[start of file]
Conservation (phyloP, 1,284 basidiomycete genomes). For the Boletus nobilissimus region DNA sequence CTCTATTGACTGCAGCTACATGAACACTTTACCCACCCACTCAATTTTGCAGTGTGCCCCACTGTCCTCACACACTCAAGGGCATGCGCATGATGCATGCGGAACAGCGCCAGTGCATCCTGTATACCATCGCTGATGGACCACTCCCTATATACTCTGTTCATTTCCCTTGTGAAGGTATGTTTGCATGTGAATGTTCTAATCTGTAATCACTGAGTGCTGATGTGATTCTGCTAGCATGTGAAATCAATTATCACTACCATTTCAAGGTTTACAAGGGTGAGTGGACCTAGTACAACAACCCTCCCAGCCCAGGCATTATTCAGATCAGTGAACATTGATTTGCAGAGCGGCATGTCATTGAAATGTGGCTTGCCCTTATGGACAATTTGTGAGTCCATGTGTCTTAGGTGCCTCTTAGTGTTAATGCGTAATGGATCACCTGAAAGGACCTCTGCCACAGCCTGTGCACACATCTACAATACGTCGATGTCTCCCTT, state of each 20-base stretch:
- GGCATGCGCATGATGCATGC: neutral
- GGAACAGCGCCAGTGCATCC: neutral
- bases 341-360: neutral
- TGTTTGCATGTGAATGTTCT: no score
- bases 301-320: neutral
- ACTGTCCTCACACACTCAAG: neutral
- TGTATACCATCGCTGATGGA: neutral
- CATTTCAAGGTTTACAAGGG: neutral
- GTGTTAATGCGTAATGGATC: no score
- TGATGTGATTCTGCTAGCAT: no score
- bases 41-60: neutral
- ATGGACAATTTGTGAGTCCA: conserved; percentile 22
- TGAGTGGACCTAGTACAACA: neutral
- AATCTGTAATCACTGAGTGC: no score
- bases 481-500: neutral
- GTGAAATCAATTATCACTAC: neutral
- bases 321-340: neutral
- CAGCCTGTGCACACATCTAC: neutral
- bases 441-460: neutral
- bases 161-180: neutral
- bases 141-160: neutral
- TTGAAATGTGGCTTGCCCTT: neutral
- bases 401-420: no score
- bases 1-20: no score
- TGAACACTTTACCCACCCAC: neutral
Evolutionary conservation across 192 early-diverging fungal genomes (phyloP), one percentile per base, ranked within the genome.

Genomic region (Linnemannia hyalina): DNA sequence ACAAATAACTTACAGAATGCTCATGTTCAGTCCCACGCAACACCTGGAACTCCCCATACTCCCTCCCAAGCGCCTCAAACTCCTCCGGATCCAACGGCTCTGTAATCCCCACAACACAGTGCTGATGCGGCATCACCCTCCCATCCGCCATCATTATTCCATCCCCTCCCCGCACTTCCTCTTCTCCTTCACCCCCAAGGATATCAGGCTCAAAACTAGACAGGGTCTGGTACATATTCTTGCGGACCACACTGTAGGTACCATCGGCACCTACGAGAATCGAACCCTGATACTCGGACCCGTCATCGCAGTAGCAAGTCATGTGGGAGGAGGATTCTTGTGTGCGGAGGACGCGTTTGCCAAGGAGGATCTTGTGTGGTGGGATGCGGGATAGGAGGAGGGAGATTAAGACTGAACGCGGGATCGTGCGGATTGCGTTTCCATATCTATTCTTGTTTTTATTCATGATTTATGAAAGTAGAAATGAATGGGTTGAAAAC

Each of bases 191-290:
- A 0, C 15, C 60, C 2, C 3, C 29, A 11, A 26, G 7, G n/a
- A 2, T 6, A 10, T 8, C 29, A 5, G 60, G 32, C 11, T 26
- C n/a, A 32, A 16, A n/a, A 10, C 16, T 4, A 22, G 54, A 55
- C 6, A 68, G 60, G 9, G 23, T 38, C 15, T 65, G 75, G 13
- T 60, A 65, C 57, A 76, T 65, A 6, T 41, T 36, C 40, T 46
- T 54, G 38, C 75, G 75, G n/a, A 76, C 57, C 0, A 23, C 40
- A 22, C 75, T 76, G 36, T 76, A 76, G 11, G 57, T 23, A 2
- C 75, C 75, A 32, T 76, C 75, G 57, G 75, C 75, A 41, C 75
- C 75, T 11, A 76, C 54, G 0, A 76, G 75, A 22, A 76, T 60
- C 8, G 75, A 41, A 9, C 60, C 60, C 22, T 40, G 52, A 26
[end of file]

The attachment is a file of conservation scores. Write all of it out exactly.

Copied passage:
Conservation (phyloP, 1,284 basidiomycete genomes). For the Boletus nobilissimus region DNA sequence CTCTATTGACTGCAGCTACATGAACACTTTACCCACCCACTCAATTTTGCAGTGTGCCCCACTGTCCTCACACACTCAAGGGCATGCGCATGATGCATGCGGAACAGCGCCAGTGCATCCTGTATACCATCGCTGATGGACCACTCCCTATATACTCTGTTCATTTCCCTTGTGAAGGTATGTTTGCATGTGAATGTTCTAATCTGTAATCACTGAGTGCTGATGTGATTCTGCTAGCATGTGAAATCAATTATCACTACCATTTCAAGGTTTACAAGGGTGAGTGGACCTAGTACAACAACCCTCCCAGCCCAGGCATTATTCAGATCAGTGAACATTGATTTGCAGAGCGGCATGTCATTGAAATGTGGCTTGCCCTTATGGACAATTTGTGAGTCCATGTGTCTTAGGTGCCTCTTAGTGTTAATGCGTAATGGATCACCTGAAAGGACCTCTGCCACAGCCTGTGCACACATCTACAATACGTCGATGTCTCCCTT, state of each 20-base stretch:
- GGCATGCGCATGATGCATGC: neutral
- GGAACAGCGCCAGTGCATCC: neutral
- bases 341-360: neutral
- TGTTTGCATGTGAATGTTCT: no score
- bases 301-320: neutral
- ACTGTCCTCACACACTCAAG: neutral
- TGTATACCATCGCTGATGGA: neutral
- CATTTCAAGGTTTACAAGGG: neutral
- GTGTTAATGCGTAATGGATC: no score
- TGATGTGATTCTGCTAGCAT: no score
- bases 41-60: neutral
- ATGGACAATTTGTGAGTCCA: conserved; percentile 22
- TGAGTGGACCTAGTACAACA: neutral
- AATCTGTAATCACTGAGTGC: no score
- bases 481-500: neutral
- GTGAAATCAATTATCACTAC: neutral
- bases 321-340: neutral
- CAGCCTGTGCACACATCTAC: neutral
- bases 441-460: neutral
- bases 161-180: neutral
- bases 141-160: neutral
- TTGAAATGTGGCTTGCCCTT: neutral
- bases 401-420: no score
- bases 1-20: no score
- TGAACACTTTACCCACCCAC: neutral
Evolutionary conservation across 192 early-diverging fungal genomes (phyloP), one percentile per base, ranked within the genome.

Genomic region (Linnemannia hyalina): DNA sequence ACAAATAACTTACAGAATGCTCATGTTCAGTCCCACGCAACACCTGGAACTCCCCATACTCCCTCCCAAGCGCCTCAAACTCCTCCGGATCCAACGGCTCTGTAATCCCCACAACACAGTGCTGATGCGGCATCACCCTCCCATCCGCCATCATTATTCCATCCCCTCCCCGCACTTCCTCTTCTCCTTCACCCCCAAGGATATCAGGCTCAAAACTAGACAGGGTCTGGTACATATTCTTGCGGACCACACTGTAGGTACCATCGGCACCTACGAGAATCGAACCCTGATACTCGGACCCGTCATCGCAGTAGCAAGTCATGTGGGAGGAGGATTCTTGTGTGCGGAGGACGCGTTTGCCAAGGAGGATCTTGTGTGGTGGGATGCGGGATAGGAGGAGGGAGATTAAGACTGAACGCGGGATCGTGCGGATTGCGTTTCCATATCTATTCTTGTTTTTATTCATGATTTATGAAAGTAGAAATGAATGGGTTGAAAAC

Each of bases 191-290:
- A 0, C 15, C 60, C 2, C 3, C 29, A 11, A 26, G 7, G n/a
- A 2, T 6, A 10, T 8, C 29, A 5, G 60, G 32, C 11, T 26
- C n/a, A 32, A 16, A n/a, A 10, C 16, T 4, A 22, G 54, A 55
- C 6, A 68, G 60, G 9, G 23, T 38, C 15, T 65, G 75, G 13
- T 60, A 65, C 57, A 76, T 65, A 6, T 41, T 36, C 40, T 46
- T 54, G 38, C 75, G 75, G n/a, A 76, C 57, C 0, A 23, C 40
- A 22, C 75, T 76, G 36, T 76, A 76, G 11, G 57, T 23, A 2
- C 75, C 75, A 32, T 76, C 75, G 57, G 75, C 75, A 41, C 75
- C 75, T 11, A 76, C 54, G 0, A 76, G 75, A 22, A 76, T 60
- C 8, G 75, A 41, A 9, C 60, C 60, C 22, T 40, G 52, A 26